Parasomnias are involuntary actions or behaviors which occur during sleep and are often associated with specific stages of sleep. Many parasomnias cause a major disruption to family life and can cause a great deal of distress for those who suffer from them. There are parasomnias that occur during every phase of sleep. Those which take place during the deepest stages of sleep will often involve some type of behavior that may be harmful or even violent. Some of these disorders seem to run in families. Some seem to be brought on by certain anti-depressants, and others by neurological disorders. Parasomnias include Sleep Terrors, Sleepwalking, REM Sleep Behavior Disorder, and Periodic Limb Movement Disorder.

Sleep Terrors

Sleep terrors differ from nightmares in that they occur during the later stages of non-REM sleep and are characterized by sudden screaming or yelling, panic, dilated pupils, increased heart rate, perspiring, and heavy or rapid breathing. The person experiencing the sleep terror seldom remembers anything about it. It is not uncommon for someone to hurt themselves or others who are trying to calm them down during an episode. If sleep terrors begin in childhood, the outlook is very good. Sleep terrors that begin in adulthood tend to be a chronic condition that comes and goes.

During a sleep terror, people often hit something or someone, get up out of bed in a panic, or even hurt themselves. It is always wise to take safety precautions to protect the sufferer and other family members.

Woman Awakened by Nightmare
Man Walking in his Sleep

Sleepwalking

Sleepwalking is a parasomnia which takes place during the slow wave stage of non-REM sleep. Patients with sleepwalking disorder may wander aimlessly or actually perform complex actions which often make no sense. Sometimes the patient may go to another part of the house or even outside. It is not uncommon for the sleepwalker to mumble or seem to carry on a conversation, but it is usually impossible to communicate with them or understand what they are saying. Many sleepwalkers will go back to bed or simply lie down in another location in the home.

Sleepwalking is seen most often in children and episodes usually decrease as they get older, though it may begin in adulthood.

REM Sleep Behavior Disorder

Normally, people don’t move during REM sleep due to a perfectly normal muscle paralysis that occurs during this stage of sleep. Those with REM sleep behavior disorder don’t have this normal paralysis so they can actually act out their dreams, sometimes violently. Patients may kick, punch, grab, flail their arms, or jump out of bed, often causing injury to their bed partner.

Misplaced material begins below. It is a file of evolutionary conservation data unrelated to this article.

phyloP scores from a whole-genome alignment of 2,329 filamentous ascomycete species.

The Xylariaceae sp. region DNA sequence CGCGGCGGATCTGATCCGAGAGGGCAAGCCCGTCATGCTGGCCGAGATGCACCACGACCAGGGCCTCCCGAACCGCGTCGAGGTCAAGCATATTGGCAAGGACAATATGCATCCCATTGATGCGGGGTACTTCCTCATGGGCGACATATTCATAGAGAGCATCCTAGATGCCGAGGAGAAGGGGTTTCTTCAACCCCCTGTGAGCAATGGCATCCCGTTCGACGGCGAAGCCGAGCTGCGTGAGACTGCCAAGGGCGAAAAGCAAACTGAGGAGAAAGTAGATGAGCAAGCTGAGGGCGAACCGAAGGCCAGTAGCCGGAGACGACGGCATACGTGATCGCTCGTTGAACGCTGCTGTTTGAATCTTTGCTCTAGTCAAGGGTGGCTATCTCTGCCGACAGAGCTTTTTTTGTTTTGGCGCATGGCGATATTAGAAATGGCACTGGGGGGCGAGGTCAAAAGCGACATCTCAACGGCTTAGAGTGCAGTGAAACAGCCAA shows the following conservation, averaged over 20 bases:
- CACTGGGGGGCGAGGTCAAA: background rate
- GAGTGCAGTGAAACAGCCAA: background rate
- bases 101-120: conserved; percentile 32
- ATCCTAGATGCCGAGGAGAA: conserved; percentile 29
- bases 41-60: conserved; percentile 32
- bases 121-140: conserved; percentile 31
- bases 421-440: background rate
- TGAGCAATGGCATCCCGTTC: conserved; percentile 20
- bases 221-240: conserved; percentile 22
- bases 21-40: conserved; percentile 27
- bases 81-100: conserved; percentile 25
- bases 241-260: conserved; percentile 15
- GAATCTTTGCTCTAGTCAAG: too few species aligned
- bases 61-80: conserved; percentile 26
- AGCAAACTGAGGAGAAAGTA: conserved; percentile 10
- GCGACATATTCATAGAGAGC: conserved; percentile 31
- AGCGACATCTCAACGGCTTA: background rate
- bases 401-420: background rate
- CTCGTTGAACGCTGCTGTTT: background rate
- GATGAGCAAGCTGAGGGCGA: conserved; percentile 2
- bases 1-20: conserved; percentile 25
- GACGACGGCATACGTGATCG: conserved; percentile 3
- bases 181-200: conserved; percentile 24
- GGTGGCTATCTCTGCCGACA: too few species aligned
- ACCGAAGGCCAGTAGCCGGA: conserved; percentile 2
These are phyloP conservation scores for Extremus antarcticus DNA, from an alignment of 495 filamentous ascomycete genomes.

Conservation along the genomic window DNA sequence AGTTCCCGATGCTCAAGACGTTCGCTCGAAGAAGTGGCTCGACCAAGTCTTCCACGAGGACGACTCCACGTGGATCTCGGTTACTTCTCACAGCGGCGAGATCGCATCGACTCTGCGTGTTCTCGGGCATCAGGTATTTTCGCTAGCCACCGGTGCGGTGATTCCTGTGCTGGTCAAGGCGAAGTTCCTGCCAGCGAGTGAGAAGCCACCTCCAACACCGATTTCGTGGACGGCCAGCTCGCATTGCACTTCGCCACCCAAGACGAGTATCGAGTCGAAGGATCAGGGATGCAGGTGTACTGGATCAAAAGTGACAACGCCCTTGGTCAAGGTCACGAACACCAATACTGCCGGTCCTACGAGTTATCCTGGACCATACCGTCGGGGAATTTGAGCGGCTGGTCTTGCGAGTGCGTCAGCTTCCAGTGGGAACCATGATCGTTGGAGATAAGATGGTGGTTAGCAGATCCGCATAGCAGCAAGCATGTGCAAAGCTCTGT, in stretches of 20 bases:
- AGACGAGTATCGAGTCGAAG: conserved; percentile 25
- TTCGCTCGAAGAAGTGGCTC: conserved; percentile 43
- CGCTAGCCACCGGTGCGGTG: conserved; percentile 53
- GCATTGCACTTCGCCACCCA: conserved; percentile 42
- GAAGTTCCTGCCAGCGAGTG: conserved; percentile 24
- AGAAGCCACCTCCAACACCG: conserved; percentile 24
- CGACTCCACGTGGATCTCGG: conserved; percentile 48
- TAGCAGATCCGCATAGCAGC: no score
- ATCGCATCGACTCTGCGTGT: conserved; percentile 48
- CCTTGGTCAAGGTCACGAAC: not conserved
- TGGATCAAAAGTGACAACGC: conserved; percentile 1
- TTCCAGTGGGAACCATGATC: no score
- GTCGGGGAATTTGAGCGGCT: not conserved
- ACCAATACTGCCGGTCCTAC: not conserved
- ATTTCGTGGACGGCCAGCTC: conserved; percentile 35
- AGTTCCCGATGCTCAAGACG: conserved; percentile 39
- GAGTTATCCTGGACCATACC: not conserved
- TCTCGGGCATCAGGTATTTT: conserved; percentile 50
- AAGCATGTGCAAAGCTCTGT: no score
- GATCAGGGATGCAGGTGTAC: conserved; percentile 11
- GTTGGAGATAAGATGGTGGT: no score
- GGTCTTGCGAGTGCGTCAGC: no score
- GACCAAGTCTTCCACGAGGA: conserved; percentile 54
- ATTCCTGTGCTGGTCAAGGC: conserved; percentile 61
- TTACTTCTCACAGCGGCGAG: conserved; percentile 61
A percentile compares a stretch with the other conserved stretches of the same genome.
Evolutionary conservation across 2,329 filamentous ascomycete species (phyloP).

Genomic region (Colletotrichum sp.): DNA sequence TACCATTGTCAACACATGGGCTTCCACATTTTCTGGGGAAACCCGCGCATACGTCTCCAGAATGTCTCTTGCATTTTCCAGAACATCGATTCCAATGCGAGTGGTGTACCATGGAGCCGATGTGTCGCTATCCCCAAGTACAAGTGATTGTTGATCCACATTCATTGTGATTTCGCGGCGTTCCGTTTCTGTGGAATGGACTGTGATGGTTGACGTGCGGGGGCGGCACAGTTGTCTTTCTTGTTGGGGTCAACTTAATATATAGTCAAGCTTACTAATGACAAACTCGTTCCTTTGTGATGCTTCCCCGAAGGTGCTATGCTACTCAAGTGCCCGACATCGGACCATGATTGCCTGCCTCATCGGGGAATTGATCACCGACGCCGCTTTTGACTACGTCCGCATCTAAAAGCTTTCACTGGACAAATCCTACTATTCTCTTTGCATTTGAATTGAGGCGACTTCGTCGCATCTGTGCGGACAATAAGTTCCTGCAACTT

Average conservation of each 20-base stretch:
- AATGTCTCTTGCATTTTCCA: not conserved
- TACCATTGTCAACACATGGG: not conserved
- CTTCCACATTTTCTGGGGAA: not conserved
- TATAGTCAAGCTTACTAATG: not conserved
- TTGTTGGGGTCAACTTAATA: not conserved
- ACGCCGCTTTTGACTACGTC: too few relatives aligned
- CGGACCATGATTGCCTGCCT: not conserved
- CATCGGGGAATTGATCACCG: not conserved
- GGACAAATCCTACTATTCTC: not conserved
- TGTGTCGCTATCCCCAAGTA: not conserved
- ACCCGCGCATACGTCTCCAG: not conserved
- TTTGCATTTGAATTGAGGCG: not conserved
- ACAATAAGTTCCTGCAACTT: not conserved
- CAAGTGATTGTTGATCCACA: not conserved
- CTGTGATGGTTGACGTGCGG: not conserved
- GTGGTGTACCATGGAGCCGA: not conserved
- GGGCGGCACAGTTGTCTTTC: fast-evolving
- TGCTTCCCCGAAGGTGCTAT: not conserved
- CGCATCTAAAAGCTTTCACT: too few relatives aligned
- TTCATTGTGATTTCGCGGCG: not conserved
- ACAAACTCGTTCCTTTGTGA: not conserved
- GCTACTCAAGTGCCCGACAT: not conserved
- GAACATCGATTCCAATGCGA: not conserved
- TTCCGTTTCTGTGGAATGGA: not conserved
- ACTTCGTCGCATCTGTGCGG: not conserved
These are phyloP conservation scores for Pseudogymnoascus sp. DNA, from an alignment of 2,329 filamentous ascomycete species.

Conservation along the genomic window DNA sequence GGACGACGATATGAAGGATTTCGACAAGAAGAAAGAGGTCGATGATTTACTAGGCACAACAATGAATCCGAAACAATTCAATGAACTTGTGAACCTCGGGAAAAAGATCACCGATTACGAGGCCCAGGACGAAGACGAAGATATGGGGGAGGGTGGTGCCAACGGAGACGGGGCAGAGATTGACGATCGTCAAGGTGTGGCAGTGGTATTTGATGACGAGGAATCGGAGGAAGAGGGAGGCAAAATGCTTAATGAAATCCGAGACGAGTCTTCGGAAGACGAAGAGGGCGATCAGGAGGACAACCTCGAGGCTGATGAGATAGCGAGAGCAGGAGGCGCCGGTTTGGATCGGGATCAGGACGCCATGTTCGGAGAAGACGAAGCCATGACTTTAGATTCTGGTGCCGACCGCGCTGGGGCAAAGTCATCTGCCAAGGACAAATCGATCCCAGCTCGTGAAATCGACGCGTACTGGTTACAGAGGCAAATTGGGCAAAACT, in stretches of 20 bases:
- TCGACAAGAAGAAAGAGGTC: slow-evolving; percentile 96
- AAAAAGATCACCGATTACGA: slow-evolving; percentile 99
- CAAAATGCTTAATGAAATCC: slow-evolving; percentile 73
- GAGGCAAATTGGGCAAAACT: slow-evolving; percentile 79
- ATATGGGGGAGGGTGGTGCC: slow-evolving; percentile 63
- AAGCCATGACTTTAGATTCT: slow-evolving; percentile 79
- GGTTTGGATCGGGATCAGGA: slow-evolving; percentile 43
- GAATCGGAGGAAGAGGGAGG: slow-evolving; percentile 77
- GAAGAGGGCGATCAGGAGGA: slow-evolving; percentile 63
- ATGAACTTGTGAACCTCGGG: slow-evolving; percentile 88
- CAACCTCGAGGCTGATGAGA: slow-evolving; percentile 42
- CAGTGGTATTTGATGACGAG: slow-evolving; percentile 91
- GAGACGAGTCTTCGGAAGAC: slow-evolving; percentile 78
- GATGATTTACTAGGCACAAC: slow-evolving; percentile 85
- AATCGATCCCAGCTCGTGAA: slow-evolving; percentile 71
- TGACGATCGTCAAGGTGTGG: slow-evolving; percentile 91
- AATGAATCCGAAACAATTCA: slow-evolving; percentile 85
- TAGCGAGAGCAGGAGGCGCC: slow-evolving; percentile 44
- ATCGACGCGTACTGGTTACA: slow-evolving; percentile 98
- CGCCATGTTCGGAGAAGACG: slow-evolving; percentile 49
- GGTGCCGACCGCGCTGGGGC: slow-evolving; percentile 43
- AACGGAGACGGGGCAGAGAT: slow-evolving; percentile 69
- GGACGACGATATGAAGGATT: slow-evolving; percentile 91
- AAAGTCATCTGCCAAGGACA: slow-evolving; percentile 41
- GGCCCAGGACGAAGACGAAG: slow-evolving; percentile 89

When people with REM Sleep Behavior Disorder wake up, they often remember their dreams vividly, but their behavior will return to normal.

Periodic Limb Movement Disorder

Periodic Limb Movement Disorder is often confused with Restless Legs Syndrome. Patients who have Restless Legs Syndrome experience periodic limb movement, though few with Periodic Limb Movement Disorder have Restless Legs Syndrome.

Periodic limb movement occurs during sleep so the patient does not usually have any recollection of it, though they often suffer from excessive daytime sleepiness as a result.

This parasomnia occurs most often in pregnant women, those with iron-deficiency anemia, post-polio syndrome, renal failure, and a number of neurological conditions.

Parasomnias – Safety Precautions

  • Do not wake someone with a parasomnia during an episode.
  • If help is needed to get them back to bed or re-situated in bed, always use a calm, gentle voice and slow gentle movement.
  • Make sure anyone who suffers from a parasomnia does not sleep on a bunkbed, top or bottom.
  • Make sure every family member and overnight guest knows about the parasomnia and understands the best way to respond to it.
  • Remove sharp or dangerous objects from the area around the sleeping space.
  • Keep the bed away from windows or stairs. Sleeping on the first floor is advisable.
  • Consider installing a door lock and/or some type of surveillance or sound monitor in the room of the individual with the parasomnia.
  • If the individual poses a danger to himself or to others, contact a sleep doctor as soon as possible.